As an actress who achieved fame during Hollywood’s Golden Age, Hedy Lamarr's acting credits have been largely forgotten outside the realm of film buffs. But as an inventor, Lamarr changed the way Americans today interact and consume information.
Along with a composer named George Antheil, Lamarr developed the technological concept of frequency hopping to address a crucial problem faced by the Allies during World War II. At the time, Germans U-boats were consistently jamming the signals of torpedoes that targeted their submarines, rendering them ineffective. Lamarr and Antheil solved that problem via a secret communication system of radio-controlled torpedoes, the precursor to what we now know as Bluetooth.
But when Lamarr and Antheil initially brought the technology before the U.S. Navy, the service responded with a hard no.
"The brains of the people are more interesting than the looks, I think," Lamarr -- whose studio dubbed her the Most Beautiful Woman in the World -- told Forbes reporter Fleming Meeks in 1990. "Then people have the idea that I'm sort of a stupid thing."
Despite little formal education, Lamarr was far from that. And while her pairing with Antheil seemed odd at first glance, especially in a scientific setting, a closer look reveals otherwise.
Indeed, Lamarr and Anthiel shared an immigrant's mindset. Lamarr, who was Jewish, was born Hedwig Eva Maria Kiesler on Nov. 9, 1914, in Vienna, and Antheil (pronounced “AN-teil”) was the American son of German immigrants. They were deeply affected after the Germans sank the SS City of Benares, a British passenger ship, in September 1940, killing 262 people (including 87 children). An eagerness to see the Nazis defeated also was ingrained in both of them, a feeling heightened in Lamarr after Germany annexed Austria in 1938, one year after she left for Hollywood.
And they both possessed curious minds and, perhaps most importantly, shared a basic knowledge of munitions. Lamarr accrued hers during the first of her six marriages, to Fritz Mandl -- a pro-fascist arms dealer unflatteringly called Austria's Merchant of Death. Although it was an unhappy union, Mandl allowed Lamarr to attend (but not speak during) business meetings, some including German military leaders. The information gleaned in those settings proved invaluable to Lamarr, as did Antheil's previous experience as an inspector of artillery ammunition at a U.S. armory.
Lamarr first met Antheil at a dinner party in 1940, and it was not long before the discussion turned to inventions and defeating the Nazis. Lamarr described a system where torpedo control would be synchronized, but she didn’t have the technical expertise to make that happen. That’s where Antheil came in; he had been familiar with synchronization for years, dating to the 1920s when he unsuccessfully tried to sync 16 pianos for a musical composition called “Ballet Mécanique.”
Their collaboration resulted in a device, roughly the size of a pocket watch, that would allow a signal, instead of traveling over a single wavelength to its destination, to hop between dozens of frequencies, thereby eliminating the possibility of jamming. "In essence, a nearly infinite number of devices can operate within a range of frequencies and never interfere with one another, because they are constantly, minutely, and dynamically changing the frequencies on which they are operating," an article in Naval History magazine explained.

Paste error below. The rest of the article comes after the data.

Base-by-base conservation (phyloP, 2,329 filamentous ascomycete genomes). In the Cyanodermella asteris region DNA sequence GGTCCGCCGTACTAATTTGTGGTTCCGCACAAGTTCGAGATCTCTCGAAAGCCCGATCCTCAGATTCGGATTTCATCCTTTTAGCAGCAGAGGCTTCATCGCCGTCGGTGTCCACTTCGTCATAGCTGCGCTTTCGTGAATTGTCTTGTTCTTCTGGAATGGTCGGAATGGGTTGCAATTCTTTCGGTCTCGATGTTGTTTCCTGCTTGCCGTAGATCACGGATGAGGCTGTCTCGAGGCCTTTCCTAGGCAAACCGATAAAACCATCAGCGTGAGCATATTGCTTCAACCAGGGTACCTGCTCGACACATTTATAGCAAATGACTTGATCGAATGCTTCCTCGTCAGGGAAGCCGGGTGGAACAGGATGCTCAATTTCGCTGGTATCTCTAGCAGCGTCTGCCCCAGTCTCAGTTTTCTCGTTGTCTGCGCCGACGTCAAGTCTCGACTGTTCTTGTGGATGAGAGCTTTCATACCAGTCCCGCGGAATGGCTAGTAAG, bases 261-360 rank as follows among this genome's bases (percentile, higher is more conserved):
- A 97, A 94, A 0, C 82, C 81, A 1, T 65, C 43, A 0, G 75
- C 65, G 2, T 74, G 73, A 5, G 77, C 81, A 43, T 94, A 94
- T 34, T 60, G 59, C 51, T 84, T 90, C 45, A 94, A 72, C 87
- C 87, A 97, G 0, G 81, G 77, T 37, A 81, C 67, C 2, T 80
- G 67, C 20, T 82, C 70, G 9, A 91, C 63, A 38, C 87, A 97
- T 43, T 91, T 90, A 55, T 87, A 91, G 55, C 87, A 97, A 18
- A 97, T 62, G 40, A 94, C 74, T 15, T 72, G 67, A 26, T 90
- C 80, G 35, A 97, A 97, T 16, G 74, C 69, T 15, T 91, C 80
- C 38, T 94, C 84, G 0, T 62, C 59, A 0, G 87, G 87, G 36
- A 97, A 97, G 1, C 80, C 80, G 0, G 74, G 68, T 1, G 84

Patent No. 2,292,387 was issued in August 1942. The Navy not only was not interested, but it also classified the design as top secret and seized Lamarr's patent, considering her "an alien with ties to a foreign adversarial power." The U.S. military even condescendingly suggested to Lamarr that she could best help the Allies' mission by showing her beautiful face during United Service Organizations (USO) appearances and using it to help sell war bonds.
Despite the sting from the Navy's rejection, Lamarr raised millions of dollars for the war effort.
"When we began making this film, some scientists said to me, 'She was probably a spy. She probably stole this invention from the Nazis and brought it to the Allies as a spy. And we just don't realize it now. But doesn't that make a lot more sense to you than this movie star coming up with this incredible invention?'" Alexandra Dean, director of the documentary "Bombshell: The Hedy Lamarr Story," told PBS.
The Navy finally smartened up during the Cold War, when the service employed the technology in its ships' communication systems during the 1962 Cuban Missile Crisis. And now look at where Lamarr and Antheil’s invention has gone. It’s everywhere. Also known as spread spectrum, frequency hopping is a foundational piece of so many wireless communications, including Bluetooth, cellphones, WiFi and Global Positioning Systems (GPS), among other technologies.
"I was different, I guess. Maybe I came from a different planet. Who knows?" Lamarr said, laughing, in the interview with Forbes. "But whatever it is, inventions are easy for me to do."
Lamarr died in 2000 at the age of 85, and she and Antheil were inducted posthumously into the National Inventors Hall of Fame in 2014.
-- Stephen Ruiz can be reached at firstname.lastname@example.org.
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